Thursday, 17 January 2013

TIME vs PAY Theory

Simphiwe Makapela
It is believed that Bill Gates, on average, earns $250 per second. In a day, my calculator confirms that he will have earned just a hair over $20million. Hypothetically; suppose he drops a thousand dollars – he can be excused for not picking it up due to the fact that, of the 4 estimated seconds he’ll use to pick it up, he will have already earned it back. Such – is the reality of the world’s most famous nerd. He’s business reality is established around TIME and MONEY. And so is everyone’s.

In plain, cut and dry terms – we all, in one fashion or another, do earn the same amount of income but time separates us from getting hold of certain luxuries in life. Assuming that you earn $5000 per week; in a month’s time you will have earned yourself $20 000. Twenty thousand dollars? That’s how much Bill Gates earns in 80 seconds. To match his $20m worth, your reality would advice that you save 100% of your $20 000 monthly income for the next 1000 months. EIGHTY THREE YEARS I beg your pardon.

Far be it from me to dispute that you and I have the “smarts”, pluck, and shrewd business acumen to reach and exceed a $20m mark. The crux of the matter here is not to be relegated to our capabilities only but more importantly, the amount of time it will take to reach that income mark. And that is the essence of business competition in the 21st Century.

Suppose X Manufacturers are your most troublesome competitor by virtue of selling the same product your firm sells. Say it takes you 20 days to break-even, and it takes them an effortless 10 days. What are the facts? The facts are: they are ahead of you not only by sales but by time and space – covering much, at a short space of time. Anything they sell after day 10 is a process of moving out of survival mode to expansion phase. While they have the right to talk about tapping into other markets … common sense suggests that your “organizational conversation” for the time being, ought to be on issues around survival, breaking-even.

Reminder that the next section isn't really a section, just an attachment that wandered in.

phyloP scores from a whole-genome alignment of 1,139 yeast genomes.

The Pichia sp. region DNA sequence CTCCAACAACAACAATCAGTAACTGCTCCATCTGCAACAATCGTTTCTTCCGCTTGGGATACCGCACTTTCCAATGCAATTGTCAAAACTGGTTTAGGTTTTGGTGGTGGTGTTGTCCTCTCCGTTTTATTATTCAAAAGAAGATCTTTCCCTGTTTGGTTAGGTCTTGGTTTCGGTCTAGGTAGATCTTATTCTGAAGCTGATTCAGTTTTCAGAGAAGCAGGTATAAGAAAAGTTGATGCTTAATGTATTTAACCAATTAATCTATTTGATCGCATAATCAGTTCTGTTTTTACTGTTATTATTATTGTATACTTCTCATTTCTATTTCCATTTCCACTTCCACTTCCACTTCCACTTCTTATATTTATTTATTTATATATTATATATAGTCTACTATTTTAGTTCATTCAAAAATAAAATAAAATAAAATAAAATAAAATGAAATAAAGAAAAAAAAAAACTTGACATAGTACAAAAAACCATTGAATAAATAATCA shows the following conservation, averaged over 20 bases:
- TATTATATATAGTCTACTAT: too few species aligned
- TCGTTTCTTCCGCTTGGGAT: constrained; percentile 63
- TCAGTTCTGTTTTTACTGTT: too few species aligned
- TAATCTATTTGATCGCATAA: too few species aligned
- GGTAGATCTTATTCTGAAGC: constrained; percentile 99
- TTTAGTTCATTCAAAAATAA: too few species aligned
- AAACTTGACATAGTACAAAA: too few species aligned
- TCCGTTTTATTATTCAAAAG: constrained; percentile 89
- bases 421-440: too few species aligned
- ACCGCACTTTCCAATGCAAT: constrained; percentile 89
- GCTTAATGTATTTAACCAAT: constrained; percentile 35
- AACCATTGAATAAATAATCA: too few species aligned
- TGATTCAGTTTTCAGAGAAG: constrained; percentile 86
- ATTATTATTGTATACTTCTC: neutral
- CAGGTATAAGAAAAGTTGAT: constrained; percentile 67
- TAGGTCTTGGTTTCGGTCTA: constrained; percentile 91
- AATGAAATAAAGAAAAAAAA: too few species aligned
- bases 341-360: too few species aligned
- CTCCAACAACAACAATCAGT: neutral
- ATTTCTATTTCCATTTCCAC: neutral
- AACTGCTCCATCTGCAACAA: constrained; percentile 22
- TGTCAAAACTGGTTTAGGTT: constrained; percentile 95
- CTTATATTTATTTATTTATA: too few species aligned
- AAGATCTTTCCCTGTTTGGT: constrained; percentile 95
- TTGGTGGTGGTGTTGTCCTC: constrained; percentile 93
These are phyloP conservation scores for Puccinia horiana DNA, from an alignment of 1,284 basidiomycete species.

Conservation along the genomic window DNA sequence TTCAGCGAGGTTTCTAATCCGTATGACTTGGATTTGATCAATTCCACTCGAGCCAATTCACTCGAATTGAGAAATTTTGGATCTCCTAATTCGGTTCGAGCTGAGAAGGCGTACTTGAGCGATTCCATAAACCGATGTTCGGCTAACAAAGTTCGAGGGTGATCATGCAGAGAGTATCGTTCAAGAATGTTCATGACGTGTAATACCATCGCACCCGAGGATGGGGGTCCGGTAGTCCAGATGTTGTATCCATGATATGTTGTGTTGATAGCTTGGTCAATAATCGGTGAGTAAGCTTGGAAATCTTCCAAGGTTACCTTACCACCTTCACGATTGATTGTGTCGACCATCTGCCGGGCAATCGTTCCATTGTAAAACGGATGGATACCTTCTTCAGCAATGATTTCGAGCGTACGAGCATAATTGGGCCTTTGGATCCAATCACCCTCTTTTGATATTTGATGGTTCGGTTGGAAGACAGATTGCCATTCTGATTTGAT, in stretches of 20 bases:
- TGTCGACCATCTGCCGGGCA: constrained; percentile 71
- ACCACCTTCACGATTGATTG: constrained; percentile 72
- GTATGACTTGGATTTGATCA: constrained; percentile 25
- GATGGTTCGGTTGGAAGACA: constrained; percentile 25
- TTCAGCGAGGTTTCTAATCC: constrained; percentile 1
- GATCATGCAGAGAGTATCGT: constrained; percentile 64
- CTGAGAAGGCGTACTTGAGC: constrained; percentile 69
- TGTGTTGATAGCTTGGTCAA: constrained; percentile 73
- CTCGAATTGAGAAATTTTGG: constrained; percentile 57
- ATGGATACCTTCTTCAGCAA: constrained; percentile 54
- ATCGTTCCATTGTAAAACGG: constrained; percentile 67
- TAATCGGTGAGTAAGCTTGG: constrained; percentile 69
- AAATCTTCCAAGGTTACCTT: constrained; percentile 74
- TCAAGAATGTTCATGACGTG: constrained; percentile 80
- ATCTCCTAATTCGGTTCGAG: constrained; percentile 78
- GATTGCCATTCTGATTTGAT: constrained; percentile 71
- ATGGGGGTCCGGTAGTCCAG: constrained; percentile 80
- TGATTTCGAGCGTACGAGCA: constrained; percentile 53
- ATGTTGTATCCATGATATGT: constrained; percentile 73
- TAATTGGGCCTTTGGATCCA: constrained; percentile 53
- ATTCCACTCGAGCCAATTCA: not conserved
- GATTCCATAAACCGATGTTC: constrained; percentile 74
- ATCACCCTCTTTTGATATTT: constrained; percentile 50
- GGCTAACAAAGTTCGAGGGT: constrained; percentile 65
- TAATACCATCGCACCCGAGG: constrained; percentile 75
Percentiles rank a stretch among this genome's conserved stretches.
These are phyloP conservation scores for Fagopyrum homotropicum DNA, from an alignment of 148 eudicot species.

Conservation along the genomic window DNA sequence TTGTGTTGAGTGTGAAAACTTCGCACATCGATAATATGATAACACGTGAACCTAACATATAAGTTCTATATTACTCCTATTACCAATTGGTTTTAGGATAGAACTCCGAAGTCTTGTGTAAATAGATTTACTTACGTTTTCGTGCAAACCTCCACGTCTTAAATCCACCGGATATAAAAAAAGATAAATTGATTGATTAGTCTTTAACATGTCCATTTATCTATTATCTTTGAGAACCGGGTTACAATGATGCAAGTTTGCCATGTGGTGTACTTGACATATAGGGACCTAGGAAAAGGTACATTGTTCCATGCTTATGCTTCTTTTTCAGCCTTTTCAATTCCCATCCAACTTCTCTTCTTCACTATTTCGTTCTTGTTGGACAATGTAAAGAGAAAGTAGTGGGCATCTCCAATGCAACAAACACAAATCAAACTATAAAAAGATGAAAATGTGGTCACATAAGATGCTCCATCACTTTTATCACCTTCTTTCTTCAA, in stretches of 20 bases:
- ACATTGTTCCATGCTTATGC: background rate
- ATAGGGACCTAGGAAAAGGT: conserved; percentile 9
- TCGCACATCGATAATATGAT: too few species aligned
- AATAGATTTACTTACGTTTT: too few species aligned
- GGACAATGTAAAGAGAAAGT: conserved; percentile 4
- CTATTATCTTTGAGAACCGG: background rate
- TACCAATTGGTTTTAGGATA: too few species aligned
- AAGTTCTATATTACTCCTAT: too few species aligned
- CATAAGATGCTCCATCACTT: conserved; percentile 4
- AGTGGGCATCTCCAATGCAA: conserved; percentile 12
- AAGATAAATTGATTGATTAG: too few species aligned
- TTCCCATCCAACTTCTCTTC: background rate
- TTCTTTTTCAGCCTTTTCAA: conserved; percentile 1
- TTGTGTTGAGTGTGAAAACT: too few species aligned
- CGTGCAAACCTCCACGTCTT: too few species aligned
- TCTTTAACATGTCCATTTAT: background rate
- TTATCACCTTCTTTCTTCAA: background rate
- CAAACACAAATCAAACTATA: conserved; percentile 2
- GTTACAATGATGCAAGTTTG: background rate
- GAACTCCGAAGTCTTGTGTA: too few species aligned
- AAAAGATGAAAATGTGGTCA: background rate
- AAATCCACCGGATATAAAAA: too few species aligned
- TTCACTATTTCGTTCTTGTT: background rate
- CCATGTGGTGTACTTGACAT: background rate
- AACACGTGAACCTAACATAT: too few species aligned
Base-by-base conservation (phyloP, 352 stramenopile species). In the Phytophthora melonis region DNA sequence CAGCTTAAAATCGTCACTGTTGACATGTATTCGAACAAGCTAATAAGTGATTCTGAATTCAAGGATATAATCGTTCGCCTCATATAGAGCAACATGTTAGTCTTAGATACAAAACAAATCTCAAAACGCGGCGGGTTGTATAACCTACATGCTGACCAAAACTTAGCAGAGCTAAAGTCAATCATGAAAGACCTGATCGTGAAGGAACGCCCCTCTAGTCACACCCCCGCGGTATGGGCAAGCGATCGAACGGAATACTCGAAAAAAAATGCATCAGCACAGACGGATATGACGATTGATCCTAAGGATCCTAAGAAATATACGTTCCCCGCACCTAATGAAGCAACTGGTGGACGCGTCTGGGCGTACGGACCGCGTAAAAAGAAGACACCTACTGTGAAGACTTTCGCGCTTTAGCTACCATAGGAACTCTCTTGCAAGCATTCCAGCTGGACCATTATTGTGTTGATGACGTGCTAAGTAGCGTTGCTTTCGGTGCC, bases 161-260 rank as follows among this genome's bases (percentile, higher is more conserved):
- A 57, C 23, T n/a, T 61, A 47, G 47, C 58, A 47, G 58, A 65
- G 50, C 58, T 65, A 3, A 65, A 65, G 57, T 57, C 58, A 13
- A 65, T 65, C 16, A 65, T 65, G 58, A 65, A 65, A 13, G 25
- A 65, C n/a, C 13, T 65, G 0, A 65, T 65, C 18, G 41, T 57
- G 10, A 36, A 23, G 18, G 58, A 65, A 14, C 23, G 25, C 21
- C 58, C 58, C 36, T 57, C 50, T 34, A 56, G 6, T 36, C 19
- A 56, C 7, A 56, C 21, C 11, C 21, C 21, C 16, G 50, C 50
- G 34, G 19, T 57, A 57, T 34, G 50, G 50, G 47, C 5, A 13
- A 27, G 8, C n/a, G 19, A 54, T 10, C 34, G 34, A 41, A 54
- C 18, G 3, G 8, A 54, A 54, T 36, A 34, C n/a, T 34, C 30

Businesses are successful for a simple reason that they have found an enlightened way of creating a product that shrinks time intervals between earnings. That is perhaps one of the many reasons words such as strategy, innovation, marketing or positioning have come to the fore of modern day practices. Strategists don’t strategize for strategies’ sake. Innovators ought not to innovate for the sake of innovating. Likewise with marketers: their role is not to position a product for marketing’s sake. All of the aforementioned terms have become the most used terms in today’s economy simply because apart from them making people sound smart at the harsh reality of uttering them, they are a clear indication that it is obviously through the more of their practical use that the issue of more earnings outweighs the issue of time hence the writing on the proverbial wall in every corner proves that individuals more than ever before, are now flocking toward entrepreneurship and its all for the sake of not letting time dictate when, and how much they should earn.
This then, in conclusion, presupposes a shift in mentality from “what I do” to “how I do it.” All this – I have written for the simple purpose of laying down the age-old immutable business fact: TIME is MONEY. And if one is not tactical enough with these two commodities, one sets oneself to losing both.

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